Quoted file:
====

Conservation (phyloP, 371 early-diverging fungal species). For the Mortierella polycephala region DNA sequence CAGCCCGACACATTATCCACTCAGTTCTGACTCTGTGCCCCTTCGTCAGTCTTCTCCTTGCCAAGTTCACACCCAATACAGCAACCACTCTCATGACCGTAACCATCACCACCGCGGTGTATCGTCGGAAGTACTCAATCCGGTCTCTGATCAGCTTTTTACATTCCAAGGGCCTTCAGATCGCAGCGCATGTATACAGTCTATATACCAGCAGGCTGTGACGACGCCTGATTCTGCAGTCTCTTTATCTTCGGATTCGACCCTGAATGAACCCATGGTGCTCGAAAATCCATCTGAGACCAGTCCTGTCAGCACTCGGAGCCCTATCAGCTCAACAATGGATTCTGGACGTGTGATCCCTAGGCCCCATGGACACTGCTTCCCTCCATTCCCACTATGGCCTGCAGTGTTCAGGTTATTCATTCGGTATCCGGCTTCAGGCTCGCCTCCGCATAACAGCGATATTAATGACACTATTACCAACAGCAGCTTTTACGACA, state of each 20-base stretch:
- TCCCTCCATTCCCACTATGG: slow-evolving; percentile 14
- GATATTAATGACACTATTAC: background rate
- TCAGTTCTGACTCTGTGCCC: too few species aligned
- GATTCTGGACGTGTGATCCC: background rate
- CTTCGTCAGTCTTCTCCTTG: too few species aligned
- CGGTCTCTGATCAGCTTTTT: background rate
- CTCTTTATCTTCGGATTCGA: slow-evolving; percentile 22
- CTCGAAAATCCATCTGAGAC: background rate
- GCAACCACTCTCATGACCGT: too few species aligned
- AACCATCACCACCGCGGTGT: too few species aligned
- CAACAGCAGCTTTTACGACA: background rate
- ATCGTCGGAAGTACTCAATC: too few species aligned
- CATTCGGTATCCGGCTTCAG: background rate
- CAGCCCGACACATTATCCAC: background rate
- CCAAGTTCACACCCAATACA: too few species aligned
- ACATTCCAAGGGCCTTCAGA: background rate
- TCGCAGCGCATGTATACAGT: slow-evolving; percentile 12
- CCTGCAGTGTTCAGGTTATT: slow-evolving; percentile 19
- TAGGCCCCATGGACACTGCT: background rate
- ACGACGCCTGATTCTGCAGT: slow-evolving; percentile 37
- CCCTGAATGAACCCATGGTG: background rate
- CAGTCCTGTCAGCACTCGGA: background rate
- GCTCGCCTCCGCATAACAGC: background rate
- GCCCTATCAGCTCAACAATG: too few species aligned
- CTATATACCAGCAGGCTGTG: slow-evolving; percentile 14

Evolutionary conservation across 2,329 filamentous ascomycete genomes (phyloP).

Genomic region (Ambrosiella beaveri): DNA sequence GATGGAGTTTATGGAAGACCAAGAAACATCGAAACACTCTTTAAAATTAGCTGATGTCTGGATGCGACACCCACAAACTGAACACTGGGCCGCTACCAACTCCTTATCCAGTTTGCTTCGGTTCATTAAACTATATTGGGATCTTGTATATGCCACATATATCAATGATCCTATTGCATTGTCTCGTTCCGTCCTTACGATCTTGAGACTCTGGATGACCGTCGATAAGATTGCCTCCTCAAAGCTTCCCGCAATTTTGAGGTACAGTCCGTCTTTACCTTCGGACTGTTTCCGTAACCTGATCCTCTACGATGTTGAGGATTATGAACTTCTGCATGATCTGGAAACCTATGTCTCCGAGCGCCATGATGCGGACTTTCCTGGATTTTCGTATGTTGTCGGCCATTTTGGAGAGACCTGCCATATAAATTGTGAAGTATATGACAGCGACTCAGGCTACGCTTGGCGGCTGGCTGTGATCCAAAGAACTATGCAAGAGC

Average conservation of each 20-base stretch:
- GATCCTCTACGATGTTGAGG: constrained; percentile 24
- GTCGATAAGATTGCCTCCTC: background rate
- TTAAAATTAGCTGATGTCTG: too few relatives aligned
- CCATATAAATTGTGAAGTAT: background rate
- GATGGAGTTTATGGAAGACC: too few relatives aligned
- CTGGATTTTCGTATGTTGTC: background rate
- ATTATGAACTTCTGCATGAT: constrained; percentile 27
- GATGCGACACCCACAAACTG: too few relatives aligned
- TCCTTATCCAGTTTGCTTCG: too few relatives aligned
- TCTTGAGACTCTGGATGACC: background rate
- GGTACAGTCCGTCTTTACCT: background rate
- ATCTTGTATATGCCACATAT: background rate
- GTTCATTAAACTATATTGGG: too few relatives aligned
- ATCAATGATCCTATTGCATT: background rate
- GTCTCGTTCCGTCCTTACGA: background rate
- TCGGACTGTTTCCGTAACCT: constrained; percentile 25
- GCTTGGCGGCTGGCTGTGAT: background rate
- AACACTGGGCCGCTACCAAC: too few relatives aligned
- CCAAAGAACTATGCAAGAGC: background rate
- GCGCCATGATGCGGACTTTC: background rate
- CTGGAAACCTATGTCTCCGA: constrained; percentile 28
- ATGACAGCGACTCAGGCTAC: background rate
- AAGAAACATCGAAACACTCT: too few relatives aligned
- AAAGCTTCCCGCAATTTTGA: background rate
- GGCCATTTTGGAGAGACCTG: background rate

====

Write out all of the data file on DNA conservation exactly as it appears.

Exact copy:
Conservation (phyloP, 371 early-diverging fungal species). For the Mortierella polycephala region DNA sequence CAGCCCGACACATTATCCACTCAGTTCTGACTCTGTGCCCCTTCGTCAGTCTTCTCCTTGCCAAGTTCACACCCAATACAGCAACCACTCTCATGACCGTAACCATCACCACCGCGGTGTATCGTCGGAAGTACTCAATCCGGTCTCTGATCAGCTTTTTACATTCCAAGGGCCTTCAGATCGCAGCGCATGTATACAGTCTATATACCAGCAGGCTGTGACGACGCCTGATTCTGCAGTCTCTTTATCTTCGGATTCGACCCTGAATGAACCCATGGTGCTCGAAAATCCATCTGAGACCAGTCCTGTCAGCACTCGGAGCCCTATCAGCTCAACAATGGATTCTGGACGTGTGATCCCTAGGCCCCATGGACACTGCTTCCCTCCATTCCCACTATGGCCTGCAGTGTTCAGGTTATTCATTCGGTATCCGGCTTCAGGCTCGCCTCCGCATAACAGCGATATTAATGACACTATTACCAACAGCAGCTTTTACGACA, state of each 20-base stretch:
- TCCCTCCATTCCCACTATGG: slow-evolving; percentile 14
- GATATTAATGACACTATTAC: background rate
- TCAGTTCTGACTCTGTGCCC: too few species aligned
- GATTCTGGACGTGTGATCCC: background rate
- CTTCGTCAGTCTTCTCCTTG: too few species aligned
- CGGTCTCTGATCAGCTTTTT: background rate
- CTCTTTATCTTCGGATTCGA: slow-evolving; percentile 22
- CTCGAAAATCCATCTGAGAC: background rate
- GCAACCACTCTCATGACCGT: too few species aligned
- AACCATCACCACCGCGGTGT: too few species aligned
- CAACAGCAGCTTTTACGACA: background rate
- ATCGTCGGAAGTACTCAATC: too few species aligned
- CATTCGGTATCCGGCTTCAG: background rate
- CAGCCCGACACATTATCCAC: background rate
- CCAAGTTCACACCCAATACA: too few species aligned
- ACATTCCAAGGGCCTTCAGA: background rate
- TCGCAGCGCATGTATACAGT: slow-evolving; percentile 12
- CCTGCAGTGTTCAGGTTATT: slow-evolving; percentile 19
- TAGGCCCCATGGACACTGCT: background rate
- ACGACGCCTGATTCTGCAGT: slow-evolving; percentile 37
- CCCTGAATGAACCCATGGTG: background rate
- CAGTCCTGTCAGCACTCGGA: background rate
- GCTCGCCTCCGCATAACAGC: background rate
- GCCCTATCAGCTCAACAATG: too few species aligned
- CTATATACCAGCAGGCTGTG: slow-evolving; percentile 14

Evolutionary conservation across 2,329 filamentous ascomycete genomes (phyloP).

Genomic region (Ambrosiella beaveri): DNA sequence GATGGAGTTTATGGAAGACCAAGAAACATCGAAACACTCTTTAAAATTAGCTGATGTCTGGATGCGACACCCACAAACTGAACACTGGGCCGCTACCAACTCCTTATCCAGTTTGCTTCGGTTCATTAAACTATATTGGGATCTTGTATATGCCACATATATCAATGATCCTATTGCATTGTCTCGTTCCGTCCTTACGATCTTGAGACTCTGGATGACCGTCGATAAGATTGCCTCCTCAAAGCTTCCCGCAATTTTGAGGTACAGTCCGTCTTTACCTTCGGACTGTTTCCGTAACCTGATCCTCTACGATGTTGAGGATTATGAACTTCTGCATGATCTGGAAACCTATGTCTCCGAGCGCCATGATGCGGACTTTCCTGGATTTTCGTATGTTGTCGGCCATTTTGGAGAGACCTGCCATATAAATTGTGAAGTATATGACAGCGACTCAGGCTACGCTTGGCGGCTGGCTGTGATCCAAAGAACTATGCAAGAGC

Average conservation of each 20-base stretch:
- GATCCTCTACGATGTTGAGG: constrained; percentile 24
- GTCGATAAGATTGCCTCCTC: background rate
- TTAAAATTAGCTGATGTCTG: too few relatives aligned
- CCATATAAATTGTGAAGTAT: background rate
- GATGGAGTTTATGGAAGACC: too few relatives aligned
- CTGGATTTTCGTATGTTGTC: background rate
- ATTATGAACTTCTGCATGAT: constrained; percentile 27
- GATGCGACACCCACAAACTG: too few relatives aligned
- TCCTTATCCAGTTTGCTTCG: too few relatives aligned
- TCTTGAGACTCTGGATGACC: background rate
- GGTACAGTCCGTCTTTACCT: background rate
- ATCTTGTATATGCCACATAT: background rate
- GTTCATTAAACTATATTGGG: too few relatives aligned
- ATCAATGATCCTATTGCATT: background rate
- GTCTCGTTCCGTCCTTACGA: background rate
- TCGGACTGTTTCCGTAACCT: constrained; percentile 25
- GCTTGGCGGCTGGCTGTGAT: background rate
- AACACTGGGCCGCTACCAAC: too few relatives aligned
- CCAAAGAACTATGCAAGAGC: background rate
- GCGCCATGATGCGGACTTTC: background rate
- CTGGAAACCTATGTCTCCGA: constrained; percentile 28
- ATGACAGCGACTCAGGCTAC: background rate
- AAGAAACATCGAAACACTCT: too few relatives aligned
- AAAGCTTCCCGCAATTTTGA: background rate
- GGCCATTTTGGAGAGACCTG: background rate